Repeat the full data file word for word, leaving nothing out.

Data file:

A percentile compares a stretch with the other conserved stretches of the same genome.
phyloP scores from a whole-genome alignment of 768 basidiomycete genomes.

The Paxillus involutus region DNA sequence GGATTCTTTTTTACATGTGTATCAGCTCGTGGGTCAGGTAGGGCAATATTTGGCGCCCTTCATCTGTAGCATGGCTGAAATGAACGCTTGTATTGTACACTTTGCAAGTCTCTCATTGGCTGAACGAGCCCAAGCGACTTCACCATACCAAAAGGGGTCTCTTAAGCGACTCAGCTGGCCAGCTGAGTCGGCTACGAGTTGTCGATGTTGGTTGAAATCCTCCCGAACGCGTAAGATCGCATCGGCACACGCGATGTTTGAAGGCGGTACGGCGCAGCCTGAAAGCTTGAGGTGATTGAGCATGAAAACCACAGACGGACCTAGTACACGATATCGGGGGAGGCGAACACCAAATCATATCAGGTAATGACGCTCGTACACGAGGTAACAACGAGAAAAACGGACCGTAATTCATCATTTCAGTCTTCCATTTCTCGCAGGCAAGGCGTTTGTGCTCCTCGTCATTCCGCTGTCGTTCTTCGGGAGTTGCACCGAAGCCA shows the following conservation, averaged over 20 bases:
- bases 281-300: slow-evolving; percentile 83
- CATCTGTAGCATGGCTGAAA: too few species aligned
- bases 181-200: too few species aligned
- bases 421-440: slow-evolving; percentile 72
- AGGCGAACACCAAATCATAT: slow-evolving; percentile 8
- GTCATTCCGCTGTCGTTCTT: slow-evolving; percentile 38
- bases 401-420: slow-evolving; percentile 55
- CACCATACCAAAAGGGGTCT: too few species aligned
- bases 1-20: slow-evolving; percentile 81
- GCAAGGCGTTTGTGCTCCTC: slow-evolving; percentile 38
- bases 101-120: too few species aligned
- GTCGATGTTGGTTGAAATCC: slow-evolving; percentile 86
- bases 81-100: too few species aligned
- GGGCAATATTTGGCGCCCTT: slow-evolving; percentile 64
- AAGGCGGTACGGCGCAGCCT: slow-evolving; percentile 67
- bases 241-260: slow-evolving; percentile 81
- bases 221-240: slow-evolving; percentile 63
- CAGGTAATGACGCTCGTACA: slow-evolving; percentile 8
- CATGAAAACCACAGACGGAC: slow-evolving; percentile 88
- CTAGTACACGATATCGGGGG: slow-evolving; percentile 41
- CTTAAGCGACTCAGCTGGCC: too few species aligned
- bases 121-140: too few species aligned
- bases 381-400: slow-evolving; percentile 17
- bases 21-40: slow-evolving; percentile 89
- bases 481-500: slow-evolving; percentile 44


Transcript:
A percentile compares a stretch with the other conserved stretches of the same genome.
phyloP scores from a whole-genome alignment of 768 basidiomycete genomes.

The Paxillus involutus region DNA sequence GGATTCTTTTTTACATGTGTATCAGCTCGTGGGTCAGGTAGGGCAATATTTGGCGCCCTTCATCTGTAGCATGGCTGAAATGAACGCTTGTATTGTACACTTTGCAAGTCTCTCATTGGCTGAACGAGCCCAAGCGACTTCACCATACCAAAAGGGGTCTCTTAAGCGACTCAGCTGGCCAGCTGAGTCGGCTACGAGTTGTCGATGTTGGTTGAAATCCTCCCGAACGCGTAAGATCGCATCGGCACACGCGATGTTTGAAGGCGGTACGGCGCAGCCTGAAAGCTTGAGGTGATTGAGCATGAAAACCACAGACGGACCTAGTACACGATATCGGGGGAGGCGAACACCAAATCATATCAGGTAATGACGCTCGTACACGAGGTAACAACGAGAAAAACGGACCGTAATTCATCATTTCAGTCTTCCATTTCTCGCAGGCAAGGCGTTTGTGCTCCTCGTCATTCCGCTGTCGTTCTTCGGGAGTTGCACCGAAGCCA shows the following conservation, averaged over 20 bases:
- bases 281-300: slow-evolving; percentile 83
- CATCTGTAGCATGGCTGAAA: too few species aligned
- bases 181-200: too few species aligned
- bases 421-440: slow-evolving; percentile 72
- AGGCGAACACCAAATCATAT: slow-evolving; percentile 8
- GTCATTCCGCTGTCGTTCTT: slow-evolving; percentile 38
- bases 401-420: slow-evolving; percentile 55
- CACCATACCAAAAGGGGTCT: too few species aligned
- bases 1-20: slow-evolving; percentile 81
- GCAAGGCGTTTGTGCTCCTC: slow-evolving; percentile 38
- bases 101-120: too few species aligned
- GTCGATGTTGGTTGAAATCC: slow-evolving; percentile 86
- bases 81-100: too few species aligned
- GGGCAATATTTGGCGCCCTT: slow-evolving; percentile 64
- AAGGCGGTACGGCGCAGCCT: slow-evolving; percentile 67
- bases 241-260: slow-evolving; percentile 81
- bases 221-240: slow-evolving; percentile 63
- CAGGTAATGACGCTCGTACA: slow-evolving; percentile 8
- CATGAAAACCACAGACGGAC: slow-evolving; percentile 88
- CTAGTACACGATATCGGGGG: slow-evolving; percentile 41
- CTTAAGCGACTCAGCTGGCC: too few species aligned
- bases 121-140: too few species aligned
- bases 381-400: slow-evolving; percentile 17
- bases 21-40: slow-evolving; percentile 89
- bases 481-500: slow-evolving; percentile 44